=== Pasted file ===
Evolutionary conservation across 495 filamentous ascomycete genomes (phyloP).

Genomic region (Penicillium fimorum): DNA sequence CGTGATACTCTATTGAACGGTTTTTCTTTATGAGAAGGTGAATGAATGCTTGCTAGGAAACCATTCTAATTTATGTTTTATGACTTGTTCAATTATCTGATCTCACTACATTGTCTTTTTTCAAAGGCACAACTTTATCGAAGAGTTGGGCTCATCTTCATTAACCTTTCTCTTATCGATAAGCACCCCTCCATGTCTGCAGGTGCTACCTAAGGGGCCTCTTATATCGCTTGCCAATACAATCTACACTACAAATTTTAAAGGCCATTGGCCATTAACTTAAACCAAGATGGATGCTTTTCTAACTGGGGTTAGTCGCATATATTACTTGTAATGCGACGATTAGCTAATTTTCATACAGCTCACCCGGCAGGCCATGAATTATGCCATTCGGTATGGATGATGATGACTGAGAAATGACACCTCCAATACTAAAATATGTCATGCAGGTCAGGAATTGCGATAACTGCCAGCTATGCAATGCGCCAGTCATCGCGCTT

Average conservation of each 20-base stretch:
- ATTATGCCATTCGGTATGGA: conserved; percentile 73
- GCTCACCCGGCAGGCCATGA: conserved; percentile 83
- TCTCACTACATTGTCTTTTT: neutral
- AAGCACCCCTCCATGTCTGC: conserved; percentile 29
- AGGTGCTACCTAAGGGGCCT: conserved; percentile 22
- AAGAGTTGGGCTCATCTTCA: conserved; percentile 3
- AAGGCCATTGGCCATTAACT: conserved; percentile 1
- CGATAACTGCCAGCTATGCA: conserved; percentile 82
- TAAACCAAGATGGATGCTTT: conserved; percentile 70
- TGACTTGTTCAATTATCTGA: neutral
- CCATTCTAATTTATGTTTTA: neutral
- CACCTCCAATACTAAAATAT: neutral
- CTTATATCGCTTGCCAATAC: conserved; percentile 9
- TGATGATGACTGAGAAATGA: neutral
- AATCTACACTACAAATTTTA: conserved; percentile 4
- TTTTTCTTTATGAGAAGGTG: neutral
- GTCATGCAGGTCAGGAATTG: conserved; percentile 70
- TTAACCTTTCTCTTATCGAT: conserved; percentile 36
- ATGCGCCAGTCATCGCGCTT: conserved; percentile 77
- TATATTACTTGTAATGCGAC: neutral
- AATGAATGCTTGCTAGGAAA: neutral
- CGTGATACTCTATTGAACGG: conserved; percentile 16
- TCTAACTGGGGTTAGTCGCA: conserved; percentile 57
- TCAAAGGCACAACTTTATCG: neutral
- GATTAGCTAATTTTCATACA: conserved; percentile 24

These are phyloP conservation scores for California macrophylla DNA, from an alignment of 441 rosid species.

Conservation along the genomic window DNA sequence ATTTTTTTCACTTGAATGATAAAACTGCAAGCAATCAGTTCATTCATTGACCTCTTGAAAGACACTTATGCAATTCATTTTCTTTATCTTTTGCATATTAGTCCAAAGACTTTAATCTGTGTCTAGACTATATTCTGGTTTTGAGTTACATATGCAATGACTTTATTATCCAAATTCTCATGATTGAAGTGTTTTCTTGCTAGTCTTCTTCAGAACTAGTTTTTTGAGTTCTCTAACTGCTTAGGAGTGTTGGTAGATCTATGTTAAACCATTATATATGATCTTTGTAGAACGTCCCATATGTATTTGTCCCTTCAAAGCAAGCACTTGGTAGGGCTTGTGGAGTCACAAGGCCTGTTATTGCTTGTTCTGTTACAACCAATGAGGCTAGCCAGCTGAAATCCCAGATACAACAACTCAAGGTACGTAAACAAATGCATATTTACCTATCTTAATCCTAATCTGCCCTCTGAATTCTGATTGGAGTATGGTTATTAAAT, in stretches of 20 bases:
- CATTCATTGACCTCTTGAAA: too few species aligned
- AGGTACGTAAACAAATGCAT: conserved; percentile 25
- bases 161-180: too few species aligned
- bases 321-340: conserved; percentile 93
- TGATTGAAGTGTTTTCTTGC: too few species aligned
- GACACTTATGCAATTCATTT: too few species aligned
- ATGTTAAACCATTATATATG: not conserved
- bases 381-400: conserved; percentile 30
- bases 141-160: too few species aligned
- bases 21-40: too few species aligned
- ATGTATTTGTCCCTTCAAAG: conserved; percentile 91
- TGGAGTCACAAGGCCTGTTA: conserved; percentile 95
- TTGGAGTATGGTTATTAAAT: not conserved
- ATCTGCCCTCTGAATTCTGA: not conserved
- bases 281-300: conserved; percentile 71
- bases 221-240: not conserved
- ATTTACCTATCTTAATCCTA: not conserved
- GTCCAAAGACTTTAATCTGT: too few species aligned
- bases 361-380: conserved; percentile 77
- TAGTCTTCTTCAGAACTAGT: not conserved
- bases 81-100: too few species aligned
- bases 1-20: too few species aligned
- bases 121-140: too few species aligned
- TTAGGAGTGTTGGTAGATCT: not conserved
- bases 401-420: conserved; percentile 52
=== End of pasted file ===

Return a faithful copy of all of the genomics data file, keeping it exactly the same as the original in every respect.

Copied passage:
Evolutionary conservation across 495 filamentous ascomycete genomes (phyloP).

Genomic region (Penicillium fimorum): DNA sequence CGTGATACTCTATTGAACGGTTTTTCTTTATGAGAAGGTGAATGAATGCTTGCTAGGAAACCATTCTAATTTATGTTTTATGACTTGTTCAATTATCTGATCTCACTACATTGTCTTTTTTCAAAGGCACAACTTTATCGAAGAGTTGGGCTCATCTTCATTAACCTTTCTCTTATCGATAAGCACCCCTCCATGTCTGCAGGTGCTACCTAAGGGGCCTCTTATATCGCTTGCCAATACAATCTACACTACAAATTTTAAAGGCCATTGGCCATTAACTTAAACCAAGATGGATGCTTTTCTAACTGGGGTTAGTCGCATATATTACTTGTAATGCGACGATTAGCTAATTTTCATACAGCTCACCCGGCAGGCCATGAATTATGCCATTCGGTATGGATGATGATGACTGAGAAATGACACCTCCAATACTAAAATATGTCATGCAGGTCAGGAATTGCGATAACTGCCAGCTATGCAATGCGCCAGTCATCGCGCTT

Average conservation of each 20-base stretch:
- ATTATGCCATTCGGTATGGA: conserved; percentile 73
- GCTCACCCGGCAGGCCATGA: conserved; percentile 83
- TCTCACTACATTGTCTTTTT: neutral
- AAGCACCCCTCCATGTCTGC: conserved; percentile 29
- AGGTGCTACCTAAGGGGCCT: conserved; percentile 22
- AAGAGTTGGGCTCATCTTCA: conserved; percentile 3
- AAGGCCATTGGCCATTAACT: conserved; percentile 1
- CGATAACTGCCAGCTATGCA: conserved; percentile 82
- TAAACCAAGATGGATGCTTT: conserved; percentile 70
- TGACTTGTTCAATTATCTGA: neutral
- CCATTCTAATTTATGTTTTA: neutral
- CACCTCCAATACTAAAATAT: neutral
- CTTATATCGCTTGCCAATAC: conserved; percentile 9
- TGATGATGACTGAGAAATGA: neutral
- AATCTACACTACAAATTTTA: conserved; percentile 4
- TTTTTCTTTATGAGAAGGTG: neutral
- GTCATGCAGGTCAGGAATTG: conserved; percentile 70
- TTAACCTTTCTCTTATCGAT: conserved; percentile 36
- ATGCGCCAGTCATCGCGCTT: conserved; percentile 77
- TATATTACTTGTAATGCGAC: neutral
- AATGAATGCTTGCTAGGAAA: neutral
- CGTGATACTCTATTGAACGG: conserved; percentile 16
- TCTAACTGGGGTTAGTCGCA: conserved; percentile 57
- TCAAAGGCACAACTTTATCG: neutral
- GATTAGCTAATTTTCATACA: conserved; percentile 24

These are phyloP conservation scores for California macrophylla DNA, from an alignment of 441 rosid species.

Conservation along the genomic window DNA sequence ATTTTTTTCACTTGAATGATAAAACTGCAAGCAATCAGTTCATTCATTGACCTCTTGAAAGACACTTATGCAATTCATTTTCTTTATCTTTTGCATATTAGTCCAAAGACTTTAATCTGTGTCTAGACTATATTCTGGTTTTGAGTTACATATGCAATGACTTTATTATCCAAATTCTCATGATTGAAGTGTTTTCTTGCTAGTCTTCTTCAGAACTAGTTTTTTGAGTTCTCTAACTGCTTAGGAGTGTTGGTAGATCTATGTTAAACCATTATATATGATCTTTGTAGAACGTCCCATATGTATTTGTCCCTTCAAAGCAAGCACTTGGTAGGGCTTGTGGAGTCACAAGGCCTGTTATTGCTTGTTCTGTTACAACCAATGAGGCTAGCCAGCTGAAATCCCAGATACAACAACTCAAGGTACGTAAACAAATGCATATTTACCTATCTTAATCCTAATCTGCCCTCTGAATTCTGATTGGAGTATGGTTATTAAAT, in stretches of 20 bases:
- CATTCATTGACCTCTTGAAA: too few species aligned
- AGGTACGTAAACAAATGCAT: conserved; percentile 25
- bases 161-180: too few species aligned
- bases 321-340: conserved; percentile 93
- TGATTGAAGTGTTTTCTTGC: too few species aligned
- GACACTTATGCAATTCATTT: too few species aligned
- ATGTTAAACCATTATATATG: not conserved
- bases 381-400: conserved; percentile 30
- bases 141-160: too few species aligned
- bases 21-40: too few species aligned
- ATGTATTTGTCCCTTCAAAG: conserved; percentile 91
- TGGAGTCACAAGGCCTGTTA: conserved; percentile 95
- TTGGAGTATGGTTATTAAAT: not conserved
- ATCTGCCCTCTGAATTCTGA: not conserved
- bases 281-300: conserved; percentile 71
- bases 221-240: not conserved
- ATTTACCTATCTTAATCCTA: not conserved
- GTCCAAAGACTTTAATCTGT: too few species aligned
- bases 361-380: conserved; percentile 77
- TAGTCTTCTTCAGAACTAGT: not conserved
- bases 81-100: too few species aligned
- bases 1-20: too few species aligned
- bases 121-140: too few species aligned
- TTAGGAGTGTTGGTAGATCT: not conserved
- bases 401-420: conserved; percentile 52